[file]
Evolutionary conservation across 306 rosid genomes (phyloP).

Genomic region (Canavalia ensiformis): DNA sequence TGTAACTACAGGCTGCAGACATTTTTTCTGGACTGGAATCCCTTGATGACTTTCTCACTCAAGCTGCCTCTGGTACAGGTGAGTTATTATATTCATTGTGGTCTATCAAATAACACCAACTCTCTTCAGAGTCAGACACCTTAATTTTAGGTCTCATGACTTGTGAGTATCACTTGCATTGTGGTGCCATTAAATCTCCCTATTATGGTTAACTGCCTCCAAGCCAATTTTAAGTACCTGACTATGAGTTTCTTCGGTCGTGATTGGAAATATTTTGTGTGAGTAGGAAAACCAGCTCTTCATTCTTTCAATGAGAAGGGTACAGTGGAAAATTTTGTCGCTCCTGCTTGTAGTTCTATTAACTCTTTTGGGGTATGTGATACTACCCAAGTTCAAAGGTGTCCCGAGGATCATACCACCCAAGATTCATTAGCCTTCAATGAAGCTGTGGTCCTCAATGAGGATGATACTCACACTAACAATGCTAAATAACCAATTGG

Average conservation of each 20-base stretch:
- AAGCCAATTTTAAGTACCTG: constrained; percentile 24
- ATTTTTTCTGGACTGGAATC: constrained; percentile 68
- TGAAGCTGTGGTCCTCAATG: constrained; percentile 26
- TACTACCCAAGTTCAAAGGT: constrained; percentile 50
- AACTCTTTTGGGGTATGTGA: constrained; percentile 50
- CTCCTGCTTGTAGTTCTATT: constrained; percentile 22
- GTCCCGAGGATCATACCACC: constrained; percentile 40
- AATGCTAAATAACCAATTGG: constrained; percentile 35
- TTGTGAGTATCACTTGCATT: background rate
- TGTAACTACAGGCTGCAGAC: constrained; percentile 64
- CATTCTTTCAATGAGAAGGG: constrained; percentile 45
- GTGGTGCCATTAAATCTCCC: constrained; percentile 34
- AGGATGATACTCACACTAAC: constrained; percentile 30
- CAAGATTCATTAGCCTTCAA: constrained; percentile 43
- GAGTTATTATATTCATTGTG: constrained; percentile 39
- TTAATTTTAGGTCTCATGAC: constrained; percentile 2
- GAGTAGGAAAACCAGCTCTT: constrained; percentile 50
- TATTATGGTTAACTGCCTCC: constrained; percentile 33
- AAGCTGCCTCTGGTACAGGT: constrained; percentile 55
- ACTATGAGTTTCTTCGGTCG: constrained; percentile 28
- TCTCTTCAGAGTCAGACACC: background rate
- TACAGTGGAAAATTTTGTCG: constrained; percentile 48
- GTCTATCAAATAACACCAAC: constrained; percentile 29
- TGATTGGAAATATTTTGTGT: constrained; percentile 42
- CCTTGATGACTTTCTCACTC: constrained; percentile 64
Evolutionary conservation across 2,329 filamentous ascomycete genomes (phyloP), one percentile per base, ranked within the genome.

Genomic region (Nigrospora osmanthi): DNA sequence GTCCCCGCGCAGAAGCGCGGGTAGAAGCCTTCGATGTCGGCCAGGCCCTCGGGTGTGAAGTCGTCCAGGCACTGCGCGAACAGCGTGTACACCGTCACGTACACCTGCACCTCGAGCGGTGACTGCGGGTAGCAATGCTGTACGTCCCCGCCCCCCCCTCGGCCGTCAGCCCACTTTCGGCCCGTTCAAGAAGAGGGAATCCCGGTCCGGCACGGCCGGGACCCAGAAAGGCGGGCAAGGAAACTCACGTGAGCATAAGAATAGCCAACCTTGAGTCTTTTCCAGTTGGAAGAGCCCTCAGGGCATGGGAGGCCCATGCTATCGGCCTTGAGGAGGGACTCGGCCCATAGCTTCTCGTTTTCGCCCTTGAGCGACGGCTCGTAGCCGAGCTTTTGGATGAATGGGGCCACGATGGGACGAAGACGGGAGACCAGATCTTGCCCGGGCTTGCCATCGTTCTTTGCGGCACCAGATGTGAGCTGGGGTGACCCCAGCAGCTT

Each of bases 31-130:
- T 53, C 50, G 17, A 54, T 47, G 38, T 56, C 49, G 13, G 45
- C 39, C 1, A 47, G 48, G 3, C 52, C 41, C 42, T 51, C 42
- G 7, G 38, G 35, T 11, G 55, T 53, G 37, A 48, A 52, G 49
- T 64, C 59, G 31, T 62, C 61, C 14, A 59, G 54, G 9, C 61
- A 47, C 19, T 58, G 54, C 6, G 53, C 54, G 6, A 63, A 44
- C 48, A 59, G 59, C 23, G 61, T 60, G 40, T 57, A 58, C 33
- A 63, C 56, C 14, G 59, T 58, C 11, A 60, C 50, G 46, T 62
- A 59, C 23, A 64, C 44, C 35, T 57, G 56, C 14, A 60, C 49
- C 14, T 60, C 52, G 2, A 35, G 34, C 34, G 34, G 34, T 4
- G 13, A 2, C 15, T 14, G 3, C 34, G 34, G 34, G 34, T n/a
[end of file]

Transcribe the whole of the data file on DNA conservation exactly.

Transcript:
Evolutionary conservation across 306 rosid genomes (phyloP).

Genomic region (Canavalia ensiformis): DNA sequence TGTAACTACAGGCTGCAGACATTTTTTCTGGACTGGAATCCCTTGATGACTTTCTCACTCAAGCTGCCTCTGGTACAGGTGAGTTATTATATTCATTGTGGTCTATCAAATAACACCAACTCTCTTCAGAGTCAGACACCTTAATTTTAGGTCTCATGACTTGTGAGTATCACTTGCATTGTGGTGCCATTAAATCTCCCTATTATGGTTAACTGCCTCCAAGCCAATTTTAAGTACCTGACTATGAGTTTCTTCGGTCGTGATTGGAAATATTTTGTGTGAGTAGGAAAACCAGCTCTTCATTCTTTCAATGAGAAGGGTACAGTGGAAAATTTTGTCGCTCCTGCTTGTAGTTCTATTAACTCTTTTGGGGTATGTGATACTACCCAAGTTCAAAGGTGTCCCGAGGATCATACCACCCAAGATTCATTAGCCTTCAATGAAGCTGTGGTCCTCAATGAGGATGATACTCACACTAACAATGCTAAATAACCAATTGG

Average conservation of each 20-base stretch:
- AAGCCAATTTTAAGTACCTG: constrained; percentile 24
- ATTTTTTCTGGACTGGAATC: constrained; percentile 68
- TGAAGCTGTGGTCCTCAATG: constrained; percentile 26
- TACTACCCAAGTTCAAAGGT: constrained; percentile 50
- AACTCTTTTGGGGTATGTGA: constrained; percentile 50
- CTCCTGCTTGTAGTTCTATT: constrained; percentile 22
- GTCCCGAGGATCATACCACC: constrained; percentile 40
- AATGCTAAATAACCAATTGG: constrained; percentile 35
- TTGTGAGTATCACTTGCATT: background rate
- TGTAACTACAGGCTGCAGAC: constrained; percentile 64
- CATTCTTTCAATGAGAAGGG: constrained; percentile 45
- GTGGTGCCATTAAATCTCCC: constrained; percentile 34
- AGGATGATACTCACACTAAC: constrained; percentile 30
- CAAGATTCATTAGCCTTCAA: constrained; percentile 43
- GAGTTATTATATTCATTGTG: constrained; percentile 39
- TTAATTTTAGGTCTCATGAC: constrained; percentile 2
- GAGTAGGAAAACCAGCTCTT: constrained; percentile 50
- TATTATGGTTAACTGCCTCC: constrained; percentile 33
- AAGCTGCCTCTGGTACAGGT: constrained; percentile 55
- ACTATGAGTTTCTTCGGTCG: constrained; percentile 28
- TCTCTTCAGAGTCAGACACC: background rate
- TACAGTGGAAAATTTTGTCG: constrained; percentile 48
- GTCTATCAAATAACACCAAC: constrained; percentile 29
- TGATTGGAAATATTTTGTGT: constrained; percentile 42
- CCTTGATGACTTTCTCACTC: constrained; percentile 64
Evolutionary conservation across 2,329 filamentous ascomycete genomes (phyloP), one percentile per base, ranked within the genome.

Genomic region (Nigrospora osmanthi): DNA sequence GTCCCCGCGCAGAAGCGCGGGTAGAAGCCTTCGATGTCGGCCAGGCCCTCGGGTGTGAAGTCGTCCAGGCACTGCGCGAACAGCGTGTACACCGTCACGTACACCTGCACCTCGAGCGGTGACTGCGGGTAGCAATGCTGTACGTCCCCGCCCCCCCCTCGGCCGTCAGCCCACTTTCGGCCCGTTCAAGAAGAGGGAATCCCGGTCCGGCACGGCCGGGACCCAGAAAGGCGGGCAAGGAAACTCACGTGAGCATAAGAATAGCCAACCTTGAGTCTTTTCCAGTTGGAAGAGCCCTCAGGGCATGGGAGGCCCATGCTATCGGCCTTGAGGAGGGACTCGGCCCATAGCTTCTCGTTTTCGCCCTTGAGCGACGGCTCGTAGCCGAGCTTTTGGATGAATGGGGCCACGATGGGACGAAGACGGGAGACCAGATCTTGCCCGGGCTTGCCATCGTTCTTTGCGGCACCAGATGTGAGCTGGGGTGACCCCAGCAGCTT

Each of bases 31-130:
- T 53, C 50, G 17, A 54, T 47, G 38, T 56, C 49, G 13, G 45
- C 39, C 1, A 47, G 48, G 3, C 52, C 41, C 42, T 51, C 42
- G 7, G 38, G 35, T 11, G 55, T 53, G 37, A 48, A 52, G 49
- T 64, C 59, G 31, T 62, C 61, C 14, A 59, G 54, G 9, C 61
- A 47, C 19, T 58, G 54, C 6, G 53, C 54, G 6, A 63, A 44
- C 48, A 59, G 59, C 23, G 61, T 60, G 40, T 57, A 58, C 33
- A 63, C 56, C 14, G 59, T 58, C 11, A 60, C 50, G 46, T 62
- A 59, C 23, A 64, C 44, C 35, T 57, G 56, C 14, A 60, C 49
- C 14, T 60, C 52, G 2, A 35, G 34, C 34, G 34, G 34, T 4
- G 13, A 2, C 15, T 14, G 3, C 34, G 34, G 34, G 34, T n/a